Hoover provides Trump with a perfect example of how theatrics fail to disguise bad policy and no matter how the Trump campaign attempts to spin his record, it will likely not save him from defeat to Joe biden in November.
Recent polls support this and his campaign is having a difficult time in disguising their concern over his sliding polling numbers and largely due to losing support among white women and older voters. Trump has been reassuring party insiders and his own his own campaign staff for weeks that he felt sure that he could quickly turn it around once he got back on the “campaign rally trail”. The president feeds on attention and has long believed that his supporters would always respond to his speaking at large public events, even after his mismanaged responses to the pandemic, layoffs and racial strife.
Trump’s recent Tulsa rally debacle aside, as a general rule we don’t remember presidents as successful because they were skilled in messaging; on the contrary, we remember them as skilled in messaging because they were successful in leading. And those who failed as president may be recalled as inept in the arts of public persuasion but in fact, their communication deficits usually rested on much deeper failings.
A case in point is President Herbert Hoover. Because of his stupendously inept response to the Great Depression, Hoover is usually remembered as a terrible communicator—who lacked the compassion, warmth and ability to speak to ordinary Americans that characterized his successor, Franklin D. Roosevelt. But early in his career, Hoover was widely deemed to be anything but inept; he was judged a veritable wizard with the new arts of what was often called “publicity” or “propaganda.”
Walter Lippmann, the leading pundit of the day, wrote at the time, “Mr. Hoover’s ascent to the presidency was planned with great care and assisted throughout by a high-powered propaganda of the latest model.” Drew Pearson, another leading columnist, also branded Hoover “one of the great super-promoters of the age, a man who had been able by a consummate sense of publicity to create the illusion of heroism and greatness and to attain world acclaim.”
That acclaim rested in good part on Hoover’s skills at working the news media as Commerce secretary in the 1920s, under Presidents Warren G. Harding and Calvin Coolidge. During the 1927 Mississippi flood—probably the worst natural disaster in American history until Hurricane Katrina—Coolidge allowed Hoover to take the reins, even though the president was mostly averse to federal government intervention in state matters.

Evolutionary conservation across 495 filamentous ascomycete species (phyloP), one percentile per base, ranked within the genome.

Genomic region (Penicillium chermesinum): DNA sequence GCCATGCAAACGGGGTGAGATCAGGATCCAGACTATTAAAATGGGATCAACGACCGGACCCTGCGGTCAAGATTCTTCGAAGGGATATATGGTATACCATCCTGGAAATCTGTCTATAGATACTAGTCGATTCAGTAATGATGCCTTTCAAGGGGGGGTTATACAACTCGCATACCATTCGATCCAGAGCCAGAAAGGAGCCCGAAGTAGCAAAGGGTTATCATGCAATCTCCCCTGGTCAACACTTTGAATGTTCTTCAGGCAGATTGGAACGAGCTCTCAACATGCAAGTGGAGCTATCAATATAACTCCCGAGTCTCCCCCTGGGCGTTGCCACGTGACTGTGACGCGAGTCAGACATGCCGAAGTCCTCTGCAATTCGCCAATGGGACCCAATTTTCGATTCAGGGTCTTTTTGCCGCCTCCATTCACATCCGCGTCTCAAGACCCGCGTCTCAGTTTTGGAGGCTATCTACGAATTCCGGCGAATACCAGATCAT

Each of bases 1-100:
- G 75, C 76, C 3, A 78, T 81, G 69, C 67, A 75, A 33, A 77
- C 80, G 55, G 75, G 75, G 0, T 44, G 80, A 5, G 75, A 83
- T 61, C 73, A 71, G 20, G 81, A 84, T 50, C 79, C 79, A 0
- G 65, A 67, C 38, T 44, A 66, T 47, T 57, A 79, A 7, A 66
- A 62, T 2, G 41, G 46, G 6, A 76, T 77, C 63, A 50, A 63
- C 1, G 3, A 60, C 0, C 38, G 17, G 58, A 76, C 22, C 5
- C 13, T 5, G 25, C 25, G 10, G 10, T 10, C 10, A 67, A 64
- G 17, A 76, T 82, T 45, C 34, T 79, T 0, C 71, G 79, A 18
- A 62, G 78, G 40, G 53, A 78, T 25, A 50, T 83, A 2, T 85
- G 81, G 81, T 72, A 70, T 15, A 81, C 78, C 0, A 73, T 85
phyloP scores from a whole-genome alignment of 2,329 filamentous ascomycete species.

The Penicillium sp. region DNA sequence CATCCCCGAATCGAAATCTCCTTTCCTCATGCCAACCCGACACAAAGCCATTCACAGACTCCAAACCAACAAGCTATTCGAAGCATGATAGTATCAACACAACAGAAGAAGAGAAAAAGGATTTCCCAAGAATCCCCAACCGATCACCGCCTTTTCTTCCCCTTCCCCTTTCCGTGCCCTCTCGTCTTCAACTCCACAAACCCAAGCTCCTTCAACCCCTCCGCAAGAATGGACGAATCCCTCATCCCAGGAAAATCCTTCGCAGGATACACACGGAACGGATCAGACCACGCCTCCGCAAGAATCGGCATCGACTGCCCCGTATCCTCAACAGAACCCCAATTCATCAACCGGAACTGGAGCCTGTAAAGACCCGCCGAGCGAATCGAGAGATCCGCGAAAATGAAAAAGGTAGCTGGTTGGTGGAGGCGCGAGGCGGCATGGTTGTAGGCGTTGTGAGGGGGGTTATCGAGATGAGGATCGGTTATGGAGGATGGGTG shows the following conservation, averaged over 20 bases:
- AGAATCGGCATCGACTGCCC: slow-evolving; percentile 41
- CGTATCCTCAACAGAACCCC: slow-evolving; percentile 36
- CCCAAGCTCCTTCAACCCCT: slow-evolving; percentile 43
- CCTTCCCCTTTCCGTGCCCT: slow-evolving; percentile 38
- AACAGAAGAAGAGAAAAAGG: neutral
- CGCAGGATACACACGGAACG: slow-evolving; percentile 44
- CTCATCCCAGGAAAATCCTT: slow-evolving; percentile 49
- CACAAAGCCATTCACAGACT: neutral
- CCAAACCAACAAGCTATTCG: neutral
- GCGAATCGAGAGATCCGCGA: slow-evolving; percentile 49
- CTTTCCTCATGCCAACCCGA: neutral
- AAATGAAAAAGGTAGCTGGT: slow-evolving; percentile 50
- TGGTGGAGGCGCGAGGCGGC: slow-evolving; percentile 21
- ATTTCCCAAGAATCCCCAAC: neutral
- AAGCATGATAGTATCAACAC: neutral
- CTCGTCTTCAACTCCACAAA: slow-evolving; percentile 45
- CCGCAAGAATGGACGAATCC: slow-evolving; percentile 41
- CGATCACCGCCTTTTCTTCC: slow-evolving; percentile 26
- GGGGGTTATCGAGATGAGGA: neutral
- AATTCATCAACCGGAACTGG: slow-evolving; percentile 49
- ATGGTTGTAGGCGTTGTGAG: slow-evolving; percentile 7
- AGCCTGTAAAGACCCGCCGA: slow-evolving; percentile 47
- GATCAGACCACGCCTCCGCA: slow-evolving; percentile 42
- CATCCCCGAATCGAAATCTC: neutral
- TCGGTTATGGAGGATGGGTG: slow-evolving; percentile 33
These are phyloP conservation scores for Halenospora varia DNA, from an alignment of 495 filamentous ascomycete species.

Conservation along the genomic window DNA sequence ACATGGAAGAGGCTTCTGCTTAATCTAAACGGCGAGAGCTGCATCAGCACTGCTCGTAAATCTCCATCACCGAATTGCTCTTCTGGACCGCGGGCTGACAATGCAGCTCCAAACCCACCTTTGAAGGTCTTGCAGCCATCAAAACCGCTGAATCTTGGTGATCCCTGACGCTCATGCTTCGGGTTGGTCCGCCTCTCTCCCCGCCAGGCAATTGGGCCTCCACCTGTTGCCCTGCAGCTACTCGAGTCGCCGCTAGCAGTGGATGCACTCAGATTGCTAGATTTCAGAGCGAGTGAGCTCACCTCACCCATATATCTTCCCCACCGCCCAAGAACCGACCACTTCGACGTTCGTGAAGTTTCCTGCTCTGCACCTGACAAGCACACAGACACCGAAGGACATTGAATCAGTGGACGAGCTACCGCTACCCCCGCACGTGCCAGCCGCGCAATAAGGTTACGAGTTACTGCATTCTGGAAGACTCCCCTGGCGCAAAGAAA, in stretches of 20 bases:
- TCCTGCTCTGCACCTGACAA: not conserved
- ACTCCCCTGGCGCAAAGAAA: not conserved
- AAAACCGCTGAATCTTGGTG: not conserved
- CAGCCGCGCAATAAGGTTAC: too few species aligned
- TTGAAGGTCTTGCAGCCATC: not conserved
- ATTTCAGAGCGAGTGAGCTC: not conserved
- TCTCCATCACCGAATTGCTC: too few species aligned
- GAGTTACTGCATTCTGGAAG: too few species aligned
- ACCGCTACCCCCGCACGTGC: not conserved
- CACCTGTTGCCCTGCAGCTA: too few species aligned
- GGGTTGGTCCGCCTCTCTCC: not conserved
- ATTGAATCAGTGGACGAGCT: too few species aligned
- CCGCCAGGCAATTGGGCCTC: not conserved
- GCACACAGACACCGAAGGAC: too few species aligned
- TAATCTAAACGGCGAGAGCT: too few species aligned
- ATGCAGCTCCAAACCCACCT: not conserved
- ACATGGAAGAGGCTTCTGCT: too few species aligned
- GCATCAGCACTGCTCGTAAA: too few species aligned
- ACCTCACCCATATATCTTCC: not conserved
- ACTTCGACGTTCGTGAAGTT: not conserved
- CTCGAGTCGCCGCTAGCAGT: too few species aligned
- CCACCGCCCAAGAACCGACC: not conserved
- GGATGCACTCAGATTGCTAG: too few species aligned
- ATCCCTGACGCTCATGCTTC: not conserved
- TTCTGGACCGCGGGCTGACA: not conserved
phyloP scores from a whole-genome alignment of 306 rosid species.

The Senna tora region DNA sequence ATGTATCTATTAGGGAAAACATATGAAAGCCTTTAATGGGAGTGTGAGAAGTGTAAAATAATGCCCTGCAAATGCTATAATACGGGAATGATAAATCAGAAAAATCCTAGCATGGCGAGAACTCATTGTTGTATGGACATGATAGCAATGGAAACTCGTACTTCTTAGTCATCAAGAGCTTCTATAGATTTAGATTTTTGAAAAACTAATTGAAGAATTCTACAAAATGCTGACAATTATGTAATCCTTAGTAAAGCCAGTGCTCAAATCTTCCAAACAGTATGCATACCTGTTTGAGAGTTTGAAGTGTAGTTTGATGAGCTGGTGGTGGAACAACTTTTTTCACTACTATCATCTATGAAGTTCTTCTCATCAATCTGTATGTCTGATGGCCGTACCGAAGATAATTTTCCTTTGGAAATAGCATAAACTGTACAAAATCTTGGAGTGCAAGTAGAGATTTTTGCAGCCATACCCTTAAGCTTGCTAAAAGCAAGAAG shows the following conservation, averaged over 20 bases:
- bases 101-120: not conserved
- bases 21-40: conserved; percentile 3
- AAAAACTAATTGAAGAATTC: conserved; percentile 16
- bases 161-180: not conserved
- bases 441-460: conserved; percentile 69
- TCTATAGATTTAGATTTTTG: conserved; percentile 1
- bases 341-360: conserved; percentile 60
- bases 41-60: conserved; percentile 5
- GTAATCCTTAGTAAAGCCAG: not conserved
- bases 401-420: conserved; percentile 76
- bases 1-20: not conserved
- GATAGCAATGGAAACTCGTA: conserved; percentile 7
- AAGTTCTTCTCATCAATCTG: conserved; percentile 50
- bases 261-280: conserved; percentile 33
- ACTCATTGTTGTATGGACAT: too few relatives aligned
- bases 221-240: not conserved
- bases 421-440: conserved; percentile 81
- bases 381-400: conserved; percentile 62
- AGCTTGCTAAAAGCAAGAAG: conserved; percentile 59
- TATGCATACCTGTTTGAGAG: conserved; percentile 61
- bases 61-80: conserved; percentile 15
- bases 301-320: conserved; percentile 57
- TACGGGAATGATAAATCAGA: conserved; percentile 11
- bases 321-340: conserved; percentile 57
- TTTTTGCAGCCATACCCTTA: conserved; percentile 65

The Commerce secretary set up headquarters in Memphis, Tennessee, and traveled up and down the river valley for three months, winning headlines and fawning reviews. The New York Times Magazine hailed his “genius,” and National Geographic ran a spread about his heroics, adorned with dozens of photographs of Hoover tending to the men, women and children who were displaced or otherwise affected by the flood.
A pioneer in radio, Hoover broadcast his speeches over national networks, staging them so that his audiences around the country could hear the rushing river in the background, conjuring images of Hoover standing tall amid the crisis.
Hoover and his team also proved adept with the new medium of film. As his party’s presidential nominee in 1928, Hoover had his team produce an hourlong campaign film, “Master of Emergencies,” that surveyed his career as savior of the downtrodden, from his role in feeding desperate Europeans after World War I to his gallantry on the Mississippi.
The footage included aerial shots of submerged river towns, profiles of a purposeful Hoover surveying the scene, and close-ups of grateful children. Will Irwin, a journalist and college friend of Hoover’s, helped script the film. Audiences, he told the nominee, “were sobbing all over the house. And when they cry, you’ve got ’em.”
Hoover, then, could have been expected to handle the news media as president as well as anyone who had served in the White House. But when the Great Depression came, Hoover dragged his feet in taking bold action, and in the absence of substantive results, his vaunted skill with the press and with media suddenly proved unavailing.
In fact, the problem couldn’t really be boiled down to poor communication; he remained as modern and as dedicated a public relations president as America had seen. Washington correspondent Frederick Essary judged Hoover’s “White House publicity machine” to be “the greatest propaganda establishment in the world.” It produced, he noted with awe (and not a little derision) “daily presidential speeches, messages, proclamations, pronouncements, executive orders, appointments … guest lists, dinner and reception arrangements (not forgetting the flowers on the table), and tributes to deceased football coaches and foreign potentates.”